What do you call it when the full force of a US/NATO aerial bombardment is coupled with political support for a ragtag rebel group that, when victorious, promises to hand over its oil resources to its Western backers? A war for oil.
Don’t believe for one moment that the US backing for Libya’s opposition was about freedom.
Flouting international law and going far beyond the UN resolution that permitted a limited military effort to protect civilians in Benghazi, a decision that was promoted by human rights advocates inside the White House and by certain misguided liberals such as Juan Cole, the Obama administration is in the final stages of imposing forcible regime change against the Libyan leader, Muammar Qaddafi. It was an operation gleefully backed by the kleptocrats of the Persian Gulf, including Saudi Arabia, Qatar and the United Arab Emirates, none of whom like freedom very much, but who engineered the Arab League endorsement of the attack on Libya.
Was the US/NATO campaign closely coordinated with each advance by the rebels? In an article in today’s Washington Post, headlined, “Allies guided rebels’ ‘pincer’ assault on capital,” we learn that every inch of the rebels’ advance was facilitated by pinpoint military attacks by NATO. It quotes a Pentagon spokesman: “We have a good operational picture of where forces are arrayed on the battlefield.” Some revolution!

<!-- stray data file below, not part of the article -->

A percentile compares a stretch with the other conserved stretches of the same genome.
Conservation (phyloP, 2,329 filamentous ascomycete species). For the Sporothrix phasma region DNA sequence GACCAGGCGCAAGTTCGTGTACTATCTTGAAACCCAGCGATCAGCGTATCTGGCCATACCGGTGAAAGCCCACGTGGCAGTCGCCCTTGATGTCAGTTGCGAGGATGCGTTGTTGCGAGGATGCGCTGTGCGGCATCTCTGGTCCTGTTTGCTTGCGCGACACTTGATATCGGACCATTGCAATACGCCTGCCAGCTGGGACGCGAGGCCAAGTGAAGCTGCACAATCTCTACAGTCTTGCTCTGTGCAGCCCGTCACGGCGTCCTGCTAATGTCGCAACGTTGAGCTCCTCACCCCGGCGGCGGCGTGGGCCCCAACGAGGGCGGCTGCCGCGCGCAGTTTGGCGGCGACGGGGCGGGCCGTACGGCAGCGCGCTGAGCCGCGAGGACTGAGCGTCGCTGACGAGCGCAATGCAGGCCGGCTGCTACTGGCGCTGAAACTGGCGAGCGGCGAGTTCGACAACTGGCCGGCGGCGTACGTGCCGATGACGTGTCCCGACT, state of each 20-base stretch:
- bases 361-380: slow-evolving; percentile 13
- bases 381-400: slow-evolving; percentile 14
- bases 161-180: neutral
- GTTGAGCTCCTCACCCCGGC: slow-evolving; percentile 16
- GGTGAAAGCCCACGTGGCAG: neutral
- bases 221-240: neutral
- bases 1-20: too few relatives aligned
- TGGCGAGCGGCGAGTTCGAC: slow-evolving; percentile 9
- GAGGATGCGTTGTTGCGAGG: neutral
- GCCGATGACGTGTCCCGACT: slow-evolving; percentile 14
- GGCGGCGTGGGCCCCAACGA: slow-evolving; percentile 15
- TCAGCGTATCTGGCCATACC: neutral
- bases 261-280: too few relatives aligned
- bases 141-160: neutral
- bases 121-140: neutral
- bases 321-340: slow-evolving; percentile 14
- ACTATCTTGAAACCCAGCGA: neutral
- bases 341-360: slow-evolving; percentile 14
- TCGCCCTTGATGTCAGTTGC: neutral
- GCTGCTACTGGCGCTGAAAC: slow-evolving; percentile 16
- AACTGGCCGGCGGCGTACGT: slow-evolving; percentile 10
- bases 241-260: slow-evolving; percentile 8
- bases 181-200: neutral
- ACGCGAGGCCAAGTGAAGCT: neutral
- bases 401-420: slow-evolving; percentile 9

And listen to this. In the New York Times, in a piece headlined, “The Scramble for Access to Libya’s Oil Wealth Begins,” the rebel leader who heads the opposition Libyan oil company, which was formed with support from the Arab Gulf kleptocrats, says that Libya’s new leaders, a combination of wealthy defectors, tribal chieftains, and Islamists, plan to favor their NATO backers when handing out access to Libya’s oil.
“We don’t have a problem with Western countries like Italians, French and UK companies. But we may have some political issues with Russia, China and Brazil,” said Abdeljalil Mayouf, a spokesman for the Libyan rebel oil company Agoco.
Helpfully, the Times points out:
“Russia, China and Brazil did not back strong sanctions on the Qaddafi regime, and they generally supported a negotiated end to the uprising. All three countries have large oil companies that are seeking deals in Africa.”
“Colonel Qaddafi proved to be a problematic partner for international oil companies, frequently raising fees and taxes and making other demands. A new government with close ties to NATO may be an easier partner for Western nations to deal with.”